Long before Hurricane Matthew began churning up the Florida coastline and residents began boarding up windows, Lowe’s teams were working 24/7 to prepare for the massive storm.
“Our main goal is to keep stores operating as normally as possible for as long as possible,” said Rick Neudorff, operations manager for Lowe’s Emergency Command Center in Wilkesboro, North Carolina. “Ahead of a storm like Hurricane Matthew, we’re doing everything we can to make sure our stores have the critical items people will need before, during and after the event.”
Lowe’s Command Center was created in 1989 in the wake of Hurricane Hugo, which caused more than $7 billion worth of damage in the U.S., according to the National Oceanic and Atmospheric Administration. During significant weather events, Command Center employees in Wilkesboro and down the road at Lowe’s headquarters in Mooresville essentially work around the clock to get critical supplies to stores.
“It allows us to be much more efficient and have a coordinated effort for storm preparedness and storm response,” said Neudorff, who also works with multiple weather service partners and local and federal emergency management officials to track and plan for impending storms.
While emergency relief supplies are prepositioned at Lowe’s stores in hurricane-prone communities, Command Center leaders recognized early on that Hurricane Matthew was going to threaten much of the Atlantic Coast and would require a significant response. They worked with vendors to ship products directly to stores and briefed Lowe’s coastal holding facilities and regional distribution centers across the Southeast to prepare for the storm.
During regular business operations, the coastal holding facility in Palmetto, Georgia, stages appliances that are shipped to 15 distribution centers nationwide, and then on to stores. However, when disaster strikes, Location Manager Cesar Guerrero and his 55 employees switch gears and work on getting relief supplies to impacted locations.
As a designated disaster relief storage facility, the 1.3-million-square-foot center reserves approximately 250,000 square feet of space just for emergency supplies. It maintains a constant supply of specialty pallets filled with generators, chain saws, gas cans, box fans, five-gallon buckets and other emergency products most often needed for tornadoes, hurricanes and floods. By staging the pre-packaged supplies year-round, the holding facility is able to get them onto trucks, and ultimately store shelves, much faster when a disaster is imminent and every hour counts.
“During times like this, we have dedicated employees who help us stay in operation to fulfill the need for the loads,” Guerrero said. “They know it’s going to make a difference in people’s lives. As long as the trailers keep arriving, we keep filling them.”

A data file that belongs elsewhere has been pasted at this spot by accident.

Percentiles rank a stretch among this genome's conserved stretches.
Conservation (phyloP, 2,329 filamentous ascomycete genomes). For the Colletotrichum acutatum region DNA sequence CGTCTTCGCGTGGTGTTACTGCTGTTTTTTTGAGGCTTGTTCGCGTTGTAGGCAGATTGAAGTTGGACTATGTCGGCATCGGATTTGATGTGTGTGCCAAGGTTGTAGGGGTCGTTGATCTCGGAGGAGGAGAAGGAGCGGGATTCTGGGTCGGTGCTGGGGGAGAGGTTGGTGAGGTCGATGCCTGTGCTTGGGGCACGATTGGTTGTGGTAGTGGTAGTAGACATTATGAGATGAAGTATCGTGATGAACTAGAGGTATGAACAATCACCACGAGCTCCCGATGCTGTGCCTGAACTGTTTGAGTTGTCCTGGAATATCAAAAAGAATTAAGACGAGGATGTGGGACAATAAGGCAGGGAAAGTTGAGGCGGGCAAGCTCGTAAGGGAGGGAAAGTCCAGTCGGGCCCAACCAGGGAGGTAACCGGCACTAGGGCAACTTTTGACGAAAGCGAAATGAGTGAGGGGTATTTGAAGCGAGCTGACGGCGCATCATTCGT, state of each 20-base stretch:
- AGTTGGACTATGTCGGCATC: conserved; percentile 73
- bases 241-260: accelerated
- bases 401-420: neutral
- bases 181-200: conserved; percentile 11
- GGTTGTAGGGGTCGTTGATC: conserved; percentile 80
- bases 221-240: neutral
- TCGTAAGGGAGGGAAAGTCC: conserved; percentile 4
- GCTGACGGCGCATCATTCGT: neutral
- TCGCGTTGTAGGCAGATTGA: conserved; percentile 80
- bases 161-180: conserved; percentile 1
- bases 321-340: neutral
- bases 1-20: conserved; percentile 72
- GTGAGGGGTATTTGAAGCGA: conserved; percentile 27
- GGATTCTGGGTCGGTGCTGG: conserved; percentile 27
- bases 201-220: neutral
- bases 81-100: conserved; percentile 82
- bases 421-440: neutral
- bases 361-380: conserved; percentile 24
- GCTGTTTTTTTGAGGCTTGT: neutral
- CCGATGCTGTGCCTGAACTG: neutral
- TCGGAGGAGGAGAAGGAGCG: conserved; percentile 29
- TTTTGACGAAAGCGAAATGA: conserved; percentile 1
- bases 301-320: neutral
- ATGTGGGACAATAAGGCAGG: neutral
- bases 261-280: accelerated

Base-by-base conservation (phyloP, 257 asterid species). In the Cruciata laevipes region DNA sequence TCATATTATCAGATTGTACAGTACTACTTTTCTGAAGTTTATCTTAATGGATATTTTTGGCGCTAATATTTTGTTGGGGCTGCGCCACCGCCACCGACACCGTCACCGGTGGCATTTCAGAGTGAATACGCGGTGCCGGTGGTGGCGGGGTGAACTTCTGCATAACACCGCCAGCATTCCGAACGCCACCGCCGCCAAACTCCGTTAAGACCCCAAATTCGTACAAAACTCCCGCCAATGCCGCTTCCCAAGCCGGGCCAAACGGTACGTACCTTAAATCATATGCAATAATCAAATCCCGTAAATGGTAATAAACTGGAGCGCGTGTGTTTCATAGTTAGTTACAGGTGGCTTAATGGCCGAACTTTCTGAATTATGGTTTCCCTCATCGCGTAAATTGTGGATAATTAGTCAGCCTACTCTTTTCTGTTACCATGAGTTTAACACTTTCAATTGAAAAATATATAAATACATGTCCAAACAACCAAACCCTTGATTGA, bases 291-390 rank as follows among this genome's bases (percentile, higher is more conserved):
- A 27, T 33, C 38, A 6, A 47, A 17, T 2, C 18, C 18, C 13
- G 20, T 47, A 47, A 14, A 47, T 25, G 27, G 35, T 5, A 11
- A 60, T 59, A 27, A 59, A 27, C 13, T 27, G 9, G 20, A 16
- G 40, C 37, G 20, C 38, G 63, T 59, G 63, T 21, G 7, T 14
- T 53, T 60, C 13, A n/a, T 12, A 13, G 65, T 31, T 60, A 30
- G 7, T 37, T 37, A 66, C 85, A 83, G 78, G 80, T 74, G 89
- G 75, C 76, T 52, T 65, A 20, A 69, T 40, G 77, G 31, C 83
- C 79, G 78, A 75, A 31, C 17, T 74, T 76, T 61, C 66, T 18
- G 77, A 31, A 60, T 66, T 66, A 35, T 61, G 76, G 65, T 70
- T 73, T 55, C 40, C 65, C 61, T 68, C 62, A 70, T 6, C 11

A few hours south at Lowe’s distribution center in Valdosta, Mike Jerome and his 825 employees worked just as quickly to make sure the impacted stores they serve in Florida and South Carolina had plenty of supplies, from “pre-storm” essentials like nails and plywood to immediate “post-storm” necessities like dehumidifiers and Shop-Vacs. Before the storm had even made landfall, Lowe’s distribution centers had already started shipping rebuilding materials like drywall to help customers who will be eager to begin recovery efforts once the storm passes.
“During times like this, we have dedicated employees who help us stay in operation to fulfill the need for the loads. They know it’s going to make a difference in people’s lives. As long as the trailers keep arriving, we keep filling them.”— Location Manager Cesar Guerrero
“Our employees are always ready to step it up,” Jerome said. “They will serve to the best of their abilities because they understand the sense of urgency. There are folks out of their houses, coming to the stores begging for generators. They have to be taken care of. It’s a huge team effort that starts with the Command Center. They’re going off no sleep, fielding thousands of phone calls. And our employees in the stores are the ones that make it all go because they are face to face with our customers in these impacted areas. They are the heroes for our customers.”
By Sunday, Neudorff said, Lowe’s had sent more than 400 truckloads of critical emergency supplies to areas in need.
“Our biggest responsibility is to be there to support communities and be a partner for people during their biggest time of need,” he said. “We know that when we have what people need – when they need it most – they remember, and trust that next time, whatever the event, they can count on Lowe’s.”